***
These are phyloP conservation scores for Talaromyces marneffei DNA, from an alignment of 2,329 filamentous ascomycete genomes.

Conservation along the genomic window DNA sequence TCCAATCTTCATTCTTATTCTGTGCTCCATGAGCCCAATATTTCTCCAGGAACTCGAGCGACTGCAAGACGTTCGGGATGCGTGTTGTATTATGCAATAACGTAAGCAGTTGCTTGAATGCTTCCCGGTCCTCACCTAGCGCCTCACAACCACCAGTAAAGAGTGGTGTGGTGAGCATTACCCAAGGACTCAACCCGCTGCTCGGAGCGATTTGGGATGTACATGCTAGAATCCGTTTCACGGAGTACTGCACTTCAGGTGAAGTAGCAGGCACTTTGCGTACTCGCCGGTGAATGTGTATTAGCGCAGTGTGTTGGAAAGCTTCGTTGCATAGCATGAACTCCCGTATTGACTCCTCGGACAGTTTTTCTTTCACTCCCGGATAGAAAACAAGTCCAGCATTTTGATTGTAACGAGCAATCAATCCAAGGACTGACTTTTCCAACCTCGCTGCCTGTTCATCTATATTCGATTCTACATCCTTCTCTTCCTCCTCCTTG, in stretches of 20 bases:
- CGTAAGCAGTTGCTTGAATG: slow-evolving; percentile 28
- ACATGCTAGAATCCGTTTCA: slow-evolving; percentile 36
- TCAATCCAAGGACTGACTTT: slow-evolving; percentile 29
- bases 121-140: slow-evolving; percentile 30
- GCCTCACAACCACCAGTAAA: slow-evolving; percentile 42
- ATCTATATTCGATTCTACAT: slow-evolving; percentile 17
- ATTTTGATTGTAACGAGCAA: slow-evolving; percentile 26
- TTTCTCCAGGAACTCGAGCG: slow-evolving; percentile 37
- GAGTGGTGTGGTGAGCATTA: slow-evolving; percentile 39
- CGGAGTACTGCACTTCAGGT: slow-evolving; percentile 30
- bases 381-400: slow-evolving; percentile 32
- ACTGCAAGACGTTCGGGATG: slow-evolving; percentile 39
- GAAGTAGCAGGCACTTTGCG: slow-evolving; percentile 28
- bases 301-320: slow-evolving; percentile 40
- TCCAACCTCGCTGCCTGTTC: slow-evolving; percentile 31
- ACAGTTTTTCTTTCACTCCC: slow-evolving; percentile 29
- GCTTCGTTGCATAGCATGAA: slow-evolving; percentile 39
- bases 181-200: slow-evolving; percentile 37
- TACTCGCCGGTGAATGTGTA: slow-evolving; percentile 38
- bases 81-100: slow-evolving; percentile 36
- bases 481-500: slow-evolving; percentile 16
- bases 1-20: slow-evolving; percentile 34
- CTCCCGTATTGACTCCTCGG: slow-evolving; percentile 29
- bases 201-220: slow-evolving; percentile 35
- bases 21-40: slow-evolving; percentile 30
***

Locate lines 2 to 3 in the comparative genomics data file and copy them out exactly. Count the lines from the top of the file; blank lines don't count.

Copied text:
Conservation along the genomic window DNA sequence TCCAATCTTCATTCTTATTCTGTGCTCCATGAGCCCAATATTTCTCCAGGAACTCGAGCGACTGCAAGACGTTCGGGATGCGTGTTGTATTATGCAATAACGTAAGCAGTTGCTTGAATGCTTCCCGGTCCTCACCTAGCGCCTCACAACCACCAGTAAAGAGTGGTGTGGTGAGCATTACCCAAGGACTCAACCCGCTGCTCGGAGCGATTTGGGATGTACATGCTAGAATCCGTTTCACGGAGTACTGCACTTCAGGTGAAGTAGCAGGCACTTTGCGTACTCGCCGGTGAATGTGTATTAGCGCAGTGTGTTGGAAAGCTTCGTTGCATAGCATGAACTCCCGTATTGACTCCTCGGACAGTTTTTCTTTCACTCCCGGATAGAAAACAAGTCCAGCATTTTGATTGTAACGAGCAATCAATCCAAGGACTGACTTTTCCAACCTCGCTGCCTGTTCATCTATATTCGATTCTACATCCTTCTCTTCCTCCTCCTTG, in stretches of 20 bases:
- CGTAAGCAGTTGCTTGAATG: slow-evolving; percentile 28